Don’t have a medical cannabis document yet? Book an appointment with a healthcare practitioner today!

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Learn More: Pineapple Express Delivery
We introduced Pineapple Express Same/Next-Day Delivery to our patients because we know that fast, reliable, and safe delivery of your medical cannabis is essential. Starting in October 2022, we're reducing the price for Pineapple Express Delivery to $10.00 and it will be the primary delivery option for qualifying patients. For patients on Direct Billing plans, the $10 shipping fee will be covered by your insurance. How it Works Simply choose Pineapple Express as your shipping method and your order will be fast-tracked to same/next day delivery. Please note, orders that are processed before 12 pm on Monday - Friday qualify for same/next day delivery service. For your convenience, you will receive 2 text messages when packages are 1 hour away and 5 minutes away from being delivered to your address. Tracking Your Order To check the status of your order, enter your tracking number into the Pineapple Express website here. List of Delivery zones Pineapple Express is available to postal codes in the following areas: 1. Greater Toronto Area (same day) 2. London (same day) 3. Ottawa (next day) 4. Kingston (next day) 5. Windsor (next day) 6. Barrie (next day) 7. Durham (next day) 8. Niagara (next day) If you are not available at the time of delivery, please contact the delivery driver to provide them with instructions to leave the package in an area that meets the following criteria (within reason): • The package is sheltered from the weather • The package cannot be seen from the street or by passers-by • The entrance is not shared Direct Billing If your medical cannabis plan allows for direct billing, your order will be shipped once approved by your provider. The $10 shipping fee is now covered by your insurance. Feel free to connect with our Client Care Team at 1-844-756-7333 or if you have any questions about Pineapple Express. We’re here to help!
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Managing Side Effects of Cannabis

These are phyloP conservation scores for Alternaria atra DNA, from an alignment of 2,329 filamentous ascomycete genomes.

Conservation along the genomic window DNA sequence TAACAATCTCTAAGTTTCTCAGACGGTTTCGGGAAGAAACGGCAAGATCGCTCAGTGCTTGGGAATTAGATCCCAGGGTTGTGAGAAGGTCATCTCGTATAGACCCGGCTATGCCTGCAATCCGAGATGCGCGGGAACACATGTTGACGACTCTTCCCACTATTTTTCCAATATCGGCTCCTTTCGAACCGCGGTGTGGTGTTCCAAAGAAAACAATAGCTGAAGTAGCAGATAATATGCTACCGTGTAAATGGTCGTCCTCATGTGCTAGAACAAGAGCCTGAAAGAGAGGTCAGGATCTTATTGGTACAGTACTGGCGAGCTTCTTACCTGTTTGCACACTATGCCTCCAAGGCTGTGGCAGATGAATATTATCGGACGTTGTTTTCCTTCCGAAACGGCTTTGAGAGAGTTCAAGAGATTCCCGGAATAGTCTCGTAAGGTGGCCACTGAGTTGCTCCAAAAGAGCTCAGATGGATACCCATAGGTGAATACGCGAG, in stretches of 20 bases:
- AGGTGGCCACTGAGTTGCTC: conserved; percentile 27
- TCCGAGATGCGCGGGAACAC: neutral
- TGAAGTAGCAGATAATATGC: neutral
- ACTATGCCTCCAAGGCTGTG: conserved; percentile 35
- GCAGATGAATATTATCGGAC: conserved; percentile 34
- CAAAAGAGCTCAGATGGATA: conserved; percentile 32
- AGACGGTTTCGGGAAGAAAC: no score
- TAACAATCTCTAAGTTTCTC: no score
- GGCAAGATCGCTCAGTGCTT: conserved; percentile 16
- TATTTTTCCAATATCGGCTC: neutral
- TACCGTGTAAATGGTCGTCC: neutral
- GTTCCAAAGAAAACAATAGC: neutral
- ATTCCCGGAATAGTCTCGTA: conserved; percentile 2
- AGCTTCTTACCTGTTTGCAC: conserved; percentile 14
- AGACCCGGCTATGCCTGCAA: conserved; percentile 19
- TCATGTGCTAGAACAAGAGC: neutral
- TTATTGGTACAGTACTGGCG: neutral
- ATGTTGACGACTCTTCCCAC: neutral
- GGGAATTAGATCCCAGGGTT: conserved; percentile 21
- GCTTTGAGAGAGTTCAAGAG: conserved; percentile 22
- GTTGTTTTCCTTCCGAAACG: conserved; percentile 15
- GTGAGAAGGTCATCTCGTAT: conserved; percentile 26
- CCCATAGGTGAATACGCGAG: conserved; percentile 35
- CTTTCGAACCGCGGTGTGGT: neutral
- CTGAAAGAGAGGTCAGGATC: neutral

People who are looking to use medical cannabis frequently ask: “what are the side effects, and is it addictive?” It is important to break down the answer depending on the patient's unique circumstances and characteristics because there are many different factors at play in this complex question. Is cannabis addictive? Addiction, commonly known as substance use disorder, is possible with cannabis use. However, this is almost always only seen when large amounts of THC-dominant cannabis are taken recreationally rather than medicinally. In fact, a recent report from Health Canada on CBD found that it has a very low risk of abuse and is not habit-forming.1 This is consistent with the 2018 drug dependence WHO report.2 What are cannabis’ side effects? The severity of any adverse effects associated with cannabis use—whether they are negative, unwanted, or unpleasant—must be considered. For instance, while cannabis can cause feelings of relaxation and well-being, some people may find these sensations unsettling. The more severe chronic side effects of cannabis use, however, result from chronic, excessive use. These include  problems with the lungs (caused by smoking), risk of worsening of mental health disorders in some individuals, and infrequently cannabinoid hyperemesis syndrome. To avoid such side effects, healthcare practitioners advise: ·       Use the lowest amount of THC possible for daytime symptom management ·       Co-administer CBD ·       Micro-dose THC using vaporizer, avoid smoking cannabis ·       Take a 1–2 week cannabis holiday as needed Common adverse events of CBD and THC Cannabinoids like CBD and THC are well known for their analgesic, anti-anxiety, muscle relaxant, anti-inflammatory, and antiepileptic properties, among others. However, some individuals may experience unwanted and negative side effects, which typically depend on the dose and route of administration. See below for a summary of common adverse events.3 Health effects during pregnancy and breastfeeding Just like many other substances and medications, a pregnant woman or new mother’s use of cannabis can affect her fetus or newborn child.4 Cannabinoids are carried through the mother’s blood to her fetus during pregnancy. They are also passed into the breast milk following birth. This can lead to health problems for the child including: ·       Lower birth weight of the baby ·       Decrease in memory function, ability to pay attention, and reasoning and problem-solving skills ·       Increase risk for future substance use Recommendations to avoid and limit unwanted health effects of cannabis 5 ·       Carefully follow your treatment plan and dosing instructions by your healthcare practitioner. ·       Delaying cannabis use, at least until after adolescence, will lessen the likelihood or severity of adverse health outcomes. ·       Use products with low THC content and high CBD. ·       Synthetic cannabis products, such as K2 and Spice, should be avoided. ·       Avoid smoking cannabis and choose safer inhalation methods including vaporizers. ·       Do not drive or operate other machinery for at least 6 hours after using cannabis. Combining alcohol and cannabis increases impairment and should be avoided. ·       Women who are pregnant or breastfeeding should not consume cannabis at all. ·       People with a personal or family history of psychosis or substance use disorder have a higher risk for cannabis-related health problems and should consult with their healthcare practitioner about this. What to do if you take too much THC If you’ve mistakenly taken too much THC you might experience a sudden feeling of heightened sensations, panic, and uncomfortable “high”, which is also known as acute cannabis toxicity. There has been an increase in first-time cannabis users across Canada who may not be aware of the many effects of cannabis, their physiological tolerance, and the delayed onset of symptoms seen with some routes of ingestion6. Although you cannot die from a cannabis overdose, the following supportive care practices should be kept in mind: ·       Completely avoid any dangerous behaviour, such as driving, operating machinery, being around children, or consuming other substances like alcohol. ·       Call a trusted family member or friend who will be there for you and offer comfort. ·       Visit your local emergency department if you have severe intoxication symptoms including chest pain, mental health crisis, or extreme nausea and vomiting. ·       For cannabis hyperemesis syndrome (i.e., cannabis-induced nausea and vomiting), limited evidence suggests that applying topical Capsaicin cream to the abdomen may help alleviate symptoms within 30 to 45 minutes.7 ·       The effects of cannabis typically last longer at higher THC concentrations. ·       Effects from inhaled cannabis usually last 2-4 hours, and ingested cannabis usually lasts 8-12 hours. ·       Keep calm. Most symptoms will dissipate within minutes to hours. ·       Keep hydrated with water and eat healthy snacks like fruits, nuts, or cheese. ·       Although there is no medical literature to support it, some cannabis connoisseurs recommend chewing a black peppercorn. ·       Find a quiet place without a lot of stimuli where you can keep calm, breathe deeply, and rest. ·       Take a shower to relax the mind and body. Some research indicates that cold showers can help you feel more alert and grounded. ·       Distract yourself by engaging in calming activities like colouring, talking to trustworthy friends, or listening to your favourite music. Reporting adverse events Please let us know if you have experienced an adverse event. As a licensed producer under the Cannabis Act, we have procedures in place to appropriately report adverse reactions to Health Canada. Call or email Starseed Client Care Team at 1-844-756-7333 or [1] [2],abuse%20potential%20or%20cause%20harm. [3] Adapted from, Cannabinoids and Pain by Samer N. Narouze & Caroline A. MacCallum. 2021. Springer. [4] [5] [6] [7]